EDF Energy said that two nuclear stations, Heysham 1 and Hartlepool, which played a crucial role in providing power to the UK, could remain closed until the end of this year.
The two nuclear power stations were shut in August to allow detailed boiler inspections.
Although EDF Energy said that it expects the two stations to become operational between the end of October and the end of December, it depends on various factors.
Following the discovery of a crack on the boiler spine at Heysham 1, EDF shut down the two plants as both the stations share the same design.
Due to the ongoing problems at Heysham 1 and Hartlepool stations, Centrica, which owns a 20% stake, issued a profit warning.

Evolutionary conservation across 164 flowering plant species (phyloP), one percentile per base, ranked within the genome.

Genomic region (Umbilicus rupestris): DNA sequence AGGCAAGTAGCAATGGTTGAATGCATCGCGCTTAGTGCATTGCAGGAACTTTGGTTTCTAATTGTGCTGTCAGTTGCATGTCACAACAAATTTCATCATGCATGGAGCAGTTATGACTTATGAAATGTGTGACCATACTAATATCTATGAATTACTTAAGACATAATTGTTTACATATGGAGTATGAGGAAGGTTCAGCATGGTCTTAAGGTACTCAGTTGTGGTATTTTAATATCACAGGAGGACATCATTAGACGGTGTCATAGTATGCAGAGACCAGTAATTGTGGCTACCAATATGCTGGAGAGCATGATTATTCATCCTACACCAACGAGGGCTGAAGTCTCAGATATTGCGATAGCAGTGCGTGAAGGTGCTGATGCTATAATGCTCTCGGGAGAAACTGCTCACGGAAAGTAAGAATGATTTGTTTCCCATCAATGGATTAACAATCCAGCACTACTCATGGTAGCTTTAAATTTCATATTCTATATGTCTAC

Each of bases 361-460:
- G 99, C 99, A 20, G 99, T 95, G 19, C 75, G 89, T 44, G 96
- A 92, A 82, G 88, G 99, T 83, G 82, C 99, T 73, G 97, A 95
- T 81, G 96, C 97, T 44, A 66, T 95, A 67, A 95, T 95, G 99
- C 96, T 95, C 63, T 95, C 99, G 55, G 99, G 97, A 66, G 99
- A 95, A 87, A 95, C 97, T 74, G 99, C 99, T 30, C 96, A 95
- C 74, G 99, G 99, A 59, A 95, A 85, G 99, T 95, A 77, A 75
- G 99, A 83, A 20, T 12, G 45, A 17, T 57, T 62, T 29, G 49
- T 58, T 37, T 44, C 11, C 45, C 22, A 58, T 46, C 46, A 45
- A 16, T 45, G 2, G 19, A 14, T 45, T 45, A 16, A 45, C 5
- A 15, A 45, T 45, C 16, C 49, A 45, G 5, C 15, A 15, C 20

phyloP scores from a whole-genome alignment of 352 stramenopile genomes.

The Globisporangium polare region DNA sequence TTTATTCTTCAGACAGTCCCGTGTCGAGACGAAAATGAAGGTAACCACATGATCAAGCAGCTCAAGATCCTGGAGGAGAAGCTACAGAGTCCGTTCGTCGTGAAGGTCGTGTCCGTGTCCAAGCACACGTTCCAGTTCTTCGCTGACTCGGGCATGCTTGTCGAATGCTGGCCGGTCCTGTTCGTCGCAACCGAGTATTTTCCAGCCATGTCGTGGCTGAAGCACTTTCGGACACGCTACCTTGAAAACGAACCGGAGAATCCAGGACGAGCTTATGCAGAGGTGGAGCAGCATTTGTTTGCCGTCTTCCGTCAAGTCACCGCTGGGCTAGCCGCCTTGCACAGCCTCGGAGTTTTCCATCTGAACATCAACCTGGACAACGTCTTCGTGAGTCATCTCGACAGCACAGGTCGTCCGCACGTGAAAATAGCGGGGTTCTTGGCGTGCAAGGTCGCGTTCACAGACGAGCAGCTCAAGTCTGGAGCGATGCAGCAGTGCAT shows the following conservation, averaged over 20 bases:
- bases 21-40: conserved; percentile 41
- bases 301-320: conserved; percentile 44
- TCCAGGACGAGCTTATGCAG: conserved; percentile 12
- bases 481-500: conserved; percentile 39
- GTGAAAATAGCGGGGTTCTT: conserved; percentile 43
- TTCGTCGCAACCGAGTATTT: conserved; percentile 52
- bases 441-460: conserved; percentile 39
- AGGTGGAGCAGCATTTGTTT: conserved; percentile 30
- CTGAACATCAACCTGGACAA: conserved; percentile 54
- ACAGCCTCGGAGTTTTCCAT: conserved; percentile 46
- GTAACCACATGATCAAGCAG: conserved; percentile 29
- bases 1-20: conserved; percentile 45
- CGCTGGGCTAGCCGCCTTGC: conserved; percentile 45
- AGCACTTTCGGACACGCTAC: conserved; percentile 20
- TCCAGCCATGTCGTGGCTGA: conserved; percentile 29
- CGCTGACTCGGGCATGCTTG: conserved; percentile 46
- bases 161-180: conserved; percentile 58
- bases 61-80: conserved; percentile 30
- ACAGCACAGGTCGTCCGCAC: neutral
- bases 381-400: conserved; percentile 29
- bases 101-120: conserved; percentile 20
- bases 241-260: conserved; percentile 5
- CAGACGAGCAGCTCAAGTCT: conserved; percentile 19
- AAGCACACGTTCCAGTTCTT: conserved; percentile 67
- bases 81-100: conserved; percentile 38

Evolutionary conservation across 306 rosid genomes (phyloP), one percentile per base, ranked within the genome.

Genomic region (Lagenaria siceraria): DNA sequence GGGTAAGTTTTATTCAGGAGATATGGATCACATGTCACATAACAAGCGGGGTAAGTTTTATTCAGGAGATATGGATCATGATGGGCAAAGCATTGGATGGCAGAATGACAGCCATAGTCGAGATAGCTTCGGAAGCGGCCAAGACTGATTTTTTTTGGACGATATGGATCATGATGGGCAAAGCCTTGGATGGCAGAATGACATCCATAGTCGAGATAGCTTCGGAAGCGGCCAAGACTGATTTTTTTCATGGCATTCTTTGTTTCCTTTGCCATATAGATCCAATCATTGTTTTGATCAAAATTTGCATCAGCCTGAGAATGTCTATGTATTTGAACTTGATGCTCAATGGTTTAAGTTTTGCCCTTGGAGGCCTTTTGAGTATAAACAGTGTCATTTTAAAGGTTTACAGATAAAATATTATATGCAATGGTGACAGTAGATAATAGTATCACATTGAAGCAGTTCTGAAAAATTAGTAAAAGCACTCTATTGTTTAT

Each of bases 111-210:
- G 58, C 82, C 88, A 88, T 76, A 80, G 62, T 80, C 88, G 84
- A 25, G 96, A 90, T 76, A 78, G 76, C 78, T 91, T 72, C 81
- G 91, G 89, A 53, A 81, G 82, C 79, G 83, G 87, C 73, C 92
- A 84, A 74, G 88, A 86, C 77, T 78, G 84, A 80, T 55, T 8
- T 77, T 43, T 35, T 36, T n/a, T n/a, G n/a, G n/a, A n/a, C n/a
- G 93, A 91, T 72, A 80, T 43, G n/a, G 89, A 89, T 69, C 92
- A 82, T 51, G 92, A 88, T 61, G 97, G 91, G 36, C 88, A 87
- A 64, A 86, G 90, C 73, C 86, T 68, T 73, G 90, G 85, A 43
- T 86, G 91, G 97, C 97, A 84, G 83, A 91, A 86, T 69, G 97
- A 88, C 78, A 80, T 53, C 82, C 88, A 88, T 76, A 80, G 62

In order to bring these reactors back into service, EDF Energy claimed that the programme must complete the inspections to verify there are no further defects which could develop into cracks; understand in detail the cause of the crack found on the boiler spine at Heysham 1; develop techniques for modifications to reduce the impact of any defects; and then implement modifications if necessary.
In the coming weeks, the programme team will complete the inspections and work towards the safe operation of the boilers.
EDF claimed that the "safety case" will require approval from Office for Nuclear Regulation.
The shut down of the reactors, which together have an installed capacity of around 2.4GW, comes at a time when part of the 2GW Ferrybridge coal-fired station has been temporarily closed following a fire, reports The Guardian.
Although EDF Energy operates 15 nuclear reactors in the UK, only these two reactors share the same boiler design.
Image: A crack on boiler spine was discovered at Heysham 1 plant, which led to its temporary closure. Photo: courtesy of EDF Energy.